How Cooking and Eating Together Improves Your Wellbeing
By Elisa Furlan
reviewed by amadou
I don’t know about you, but cooking and eating are two of my favorite things. I love trying all sorts of dishes and food combinations. Growing up, I’ve always had dinner with my family, no matter what. However, I recently found out that not many families do. But there are a lot of benefits that come from eating and cooking together.
Commensality is defined as the act of “eating at the same table.” Since ancient times, people have been eating together. There are two types of commensality: everyday commensality — a private and domestic action — and exceptional commensality — an action that takes place in a more open space. However, since many people work longer hours nowadays and many adults have moved to other cities or countries, it’s harder to find the time to eat together.
The benefits of eating together
Eating together can have positive effects on one’s health. A study conducted in London described three different food sharing initiatives.
- The Skip Garden and Kitchen is a food growing space and a vegetarian café. It offers programs concerning seasonality and diverse culinary traditions, as well as programs for children where they can play football, eat, and cook together. Moreover, thanks to the initiative “Lunch and Learning,” employees from different local businesses teach kids how to cook and then share a meal with them. The best part is that all these initiatives are free of charge, meaning that everyone can go there and learn a new skill.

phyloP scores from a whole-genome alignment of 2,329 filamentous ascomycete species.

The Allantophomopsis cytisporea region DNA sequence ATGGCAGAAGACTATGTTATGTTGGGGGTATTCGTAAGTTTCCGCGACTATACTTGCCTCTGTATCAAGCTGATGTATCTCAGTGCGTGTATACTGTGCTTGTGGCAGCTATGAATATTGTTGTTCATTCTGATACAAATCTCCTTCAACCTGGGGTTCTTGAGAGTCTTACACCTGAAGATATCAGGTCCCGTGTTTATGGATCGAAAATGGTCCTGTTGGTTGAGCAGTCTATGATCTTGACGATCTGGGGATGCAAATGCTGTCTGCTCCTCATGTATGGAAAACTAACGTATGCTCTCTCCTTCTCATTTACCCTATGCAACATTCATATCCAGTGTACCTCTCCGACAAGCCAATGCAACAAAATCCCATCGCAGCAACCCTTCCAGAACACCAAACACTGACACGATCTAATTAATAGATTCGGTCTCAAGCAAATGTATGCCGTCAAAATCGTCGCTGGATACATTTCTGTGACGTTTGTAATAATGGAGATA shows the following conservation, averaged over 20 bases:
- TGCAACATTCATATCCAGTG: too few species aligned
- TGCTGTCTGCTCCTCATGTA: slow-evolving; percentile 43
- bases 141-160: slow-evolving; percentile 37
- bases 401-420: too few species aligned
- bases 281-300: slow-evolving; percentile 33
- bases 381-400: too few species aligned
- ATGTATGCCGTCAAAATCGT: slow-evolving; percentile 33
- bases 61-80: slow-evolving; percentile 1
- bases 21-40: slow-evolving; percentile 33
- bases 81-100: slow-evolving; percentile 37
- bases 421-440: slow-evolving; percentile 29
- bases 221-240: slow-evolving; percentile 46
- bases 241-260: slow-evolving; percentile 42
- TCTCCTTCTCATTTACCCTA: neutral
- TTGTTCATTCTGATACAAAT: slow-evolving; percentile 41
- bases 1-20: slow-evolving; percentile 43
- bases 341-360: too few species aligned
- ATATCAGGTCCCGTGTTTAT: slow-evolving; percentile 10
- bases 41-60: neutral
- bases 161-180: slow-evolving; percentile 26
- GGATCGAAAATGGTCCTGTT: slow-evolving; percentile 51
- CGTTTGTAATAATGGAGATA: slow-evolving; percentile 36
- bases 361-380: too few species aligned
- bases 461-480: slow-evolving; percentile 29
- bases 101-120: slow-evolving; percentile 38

- Be Enriched is a charity that runs three communal kitchens and serves free vegetarian meals to an average of 175 guests. Older people go there more frequently, but the tables are occupied by people from all walks of life and ethnicities.
- The Community Shop is a charity that provides surplus food to residents who pay for it at a discount price. It can help people who have a low income eat a decent meal on a weekly basis, as well as help people form new and stronger relationships.
To create a sense of security and inclusion, food preparation occurs in the kitchen, which is visible to everyone. Even though the kitchen and the dining room are separated, everyone can go in one room or the other and talk to the staff, who are always willing to have a chat with people and teach new cooking and baking skills.